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Friday, 28 May 1915

Senator NEEDHAM (Western Australia) . - I desire to draw the attention of the Minister representing the Minister for Home Affairs to two extracts from a leading article in the West Australian of 19th May, 1915, with a view to ascertaining whether or not he, with his colleague, will take action. The first extract reads: -

In Monday's issue of the West Australian was published a report by the Chief Common wealth Railway Engineer on the TransAustralian railway. Mr. Bell's report is a model of brevity. Also, in view of the allegations regarding construction methods on the line, which were recently made in a series of articles that appeared in our columns, the Chief Engineer's statement is remarkable for the things it does not tell us. This is the more surprising in that the charges contained in the West Australian articles were, on at least two occasions, the subject of inquiry by Mr. Needham in the Senate. The Western Australian senator asked the Minister representing the Home Affairs Department if investigation would be, or was being, made, to establish the truth or otherwise of charges published in Western Australia;charges which unmistakably affirmed that the railway-

These are the points to which I desire to draw the attention of the Minister - being built under the day-labour system was costing an enormously excessive sum; that the workmen were practically masters of the situation, and that they did not give the taxpayers a fair return for the excellent wages and living conditions provided for them ; that the rigidity of administration from Melbourne, and the division of local administration between two branches, traffic and construction, did not tend to the economical and efficient working of the railway; that the readiness of certain Labour members from this State to air alleged grievances of the workmen was not conducive to the best results; that, considering the time the railway has been in progress, great delay has occurred - for which no adequate reason, or any reason, for that matter, has been furnished - in making provision for essential water supplies. Senator Russell assured Senator Needham that inquiries would be made " through the officers of the Department" into the matter of the articles.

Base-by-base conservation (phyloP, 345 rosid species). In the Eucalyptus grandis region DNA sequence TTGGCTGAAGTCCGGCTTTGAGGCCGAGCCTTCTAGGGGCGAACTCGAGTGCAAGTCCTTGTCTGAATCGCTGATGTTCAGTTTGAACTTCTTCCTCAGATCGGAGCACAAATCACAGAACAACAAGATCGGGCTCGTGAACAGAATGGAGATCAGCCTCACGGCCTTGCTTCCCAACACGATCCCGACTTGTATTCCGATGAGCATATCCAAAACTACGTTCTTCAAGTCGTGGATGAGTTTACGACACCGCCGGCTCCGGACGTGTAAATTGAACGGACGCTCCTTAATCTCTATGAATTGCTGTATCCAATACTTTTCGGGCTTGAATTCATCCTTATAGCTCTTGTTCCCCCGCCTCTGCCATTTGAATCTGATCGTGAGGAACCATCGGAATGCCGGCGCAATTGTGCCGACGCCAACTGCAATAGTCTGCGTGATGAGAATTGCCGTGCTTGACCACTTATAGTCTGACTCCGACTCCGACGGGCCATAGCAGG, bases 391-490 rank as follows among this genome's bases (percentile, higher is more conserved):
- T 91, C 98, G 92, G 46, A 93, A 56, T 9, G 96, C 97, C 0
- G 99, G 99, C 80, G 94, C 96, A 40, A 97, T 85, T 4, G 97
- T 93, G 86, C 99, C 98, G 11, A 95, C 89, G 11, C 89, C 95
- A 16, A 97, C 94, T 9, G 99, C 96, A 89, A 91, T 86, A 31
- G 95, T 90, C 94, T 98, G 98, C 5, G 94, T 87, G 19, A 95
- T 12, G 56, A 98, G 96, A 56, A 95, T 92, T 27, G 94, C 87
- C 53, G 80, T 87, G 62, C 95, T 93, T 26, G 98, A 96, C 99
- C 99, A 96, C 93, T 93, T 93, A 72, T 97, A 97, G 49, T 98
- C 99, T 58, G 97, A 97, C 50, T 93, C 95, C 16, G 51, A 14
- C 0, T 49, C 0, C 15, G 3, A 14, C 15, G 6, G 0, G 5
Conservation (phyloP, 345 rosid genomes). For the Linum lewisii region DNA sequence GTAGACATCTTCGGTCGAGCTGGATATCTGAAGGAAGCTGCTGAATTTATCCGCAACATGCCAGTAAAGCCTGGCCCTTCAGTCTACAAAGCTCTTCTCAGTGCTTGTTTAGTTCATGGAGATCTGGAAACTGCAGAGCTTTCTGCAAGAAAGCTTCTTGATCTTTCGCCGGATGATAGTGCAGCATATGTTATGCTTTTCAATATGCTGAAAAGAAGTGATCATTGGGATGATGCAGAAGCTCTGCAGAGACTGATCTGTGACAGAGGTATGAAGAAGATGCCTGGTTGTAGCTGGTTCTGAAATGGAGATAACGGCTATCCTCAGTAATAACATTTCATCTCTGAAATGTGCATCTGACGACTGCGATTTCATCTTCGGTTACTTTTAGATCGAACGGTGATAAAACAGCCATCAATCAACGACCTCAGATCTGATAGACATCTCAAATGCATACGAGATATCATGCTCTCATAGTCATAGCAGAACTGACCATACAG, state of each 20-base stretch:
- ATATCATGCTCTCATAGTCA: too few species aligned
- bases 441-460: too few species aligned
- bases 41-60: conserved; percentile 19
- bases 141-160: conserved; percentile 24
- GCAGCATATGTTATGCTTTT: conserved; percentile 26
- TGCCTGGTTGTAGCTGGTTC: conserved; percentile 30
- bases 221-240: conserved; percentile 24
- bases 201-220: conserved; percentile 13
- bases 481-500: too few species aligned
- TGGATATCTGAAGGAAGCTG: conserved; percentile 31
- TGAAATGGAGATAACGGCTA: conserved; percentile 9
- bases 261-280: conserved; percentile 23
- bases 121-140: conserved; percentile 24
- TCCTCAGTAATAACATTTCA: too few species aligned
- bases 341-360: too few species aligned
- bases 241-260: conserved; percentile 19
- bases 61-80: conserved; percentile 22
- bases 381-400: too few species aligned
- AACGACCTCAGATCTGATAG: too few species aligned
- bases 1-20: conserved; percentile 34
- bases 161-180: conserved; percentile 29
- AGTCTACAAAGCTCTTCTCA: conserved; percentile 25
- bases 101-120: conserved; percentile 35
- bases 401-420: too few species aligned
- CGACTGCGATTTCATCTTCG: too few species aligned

The second extract is as follows: -

It would be asking too much of the Chief Engineer that he should voluntarily express himself upon questions arising out of the daylabour policy of the Government; and it would be unseemly on the part of the Government to demand of him opinions relative to the labour return given by the workmen on the railway, seeing that the Government has fixed its standard to the day-labour mast. Mr. Bell, with all his officers, is directly under the control of the Minister, who may say to them, " Go," and they go, not to return if Cabinet so decides. This is not to say that the officers, if a report on the working of the day-labour system were demanded of them, would not advise as accurately as their opportunities for judging allowed them. But obviously they should not bc placed in a false position. When the policy governing the administration of a Department is arraigned it is the duty of the permanent heads, as loyal servants of their political chiefs for the time being, to put the best face on that policy. In these circumstances, departmental reports on departmental methods present the officers in the position of judges of their Ministers. For this reason their reports are valueless.

I take this opportunity of pointing out to the Minister representing the Minister of Home Affairs, and to Ministers generally, that a deliberate attack is being made upon the Government, and upon the honesty of the workmen engaged in the construction of the Kalgoorlie to Port Augusta railway. The thing may be boiled down into two charges. The first is that the Government are wrong, and that by constructing this line by the day-labour system they are injuring the public of Australia. The second is that the workmen engaged on the line are not giv ing a fair day's work for a fair day's pay. I consider that this charge is a libel on Australian workmen. I do not refer to this matter because it relates to the western end of the line. I would be just as bitterly hostile to it if the reflection were cast on any other workmen in Australia. Without labouring this matter further, I ask the Minister to go into the question before the Senate meets again, and give a detailed reply to the various charges made by this newspaper in order to show to the public of Australia that the day-labour policy is the proper one to adopt, and that the men who are engaged on the western end of this railway are honest workmen, giving an honest day's work for an honest day's pay.

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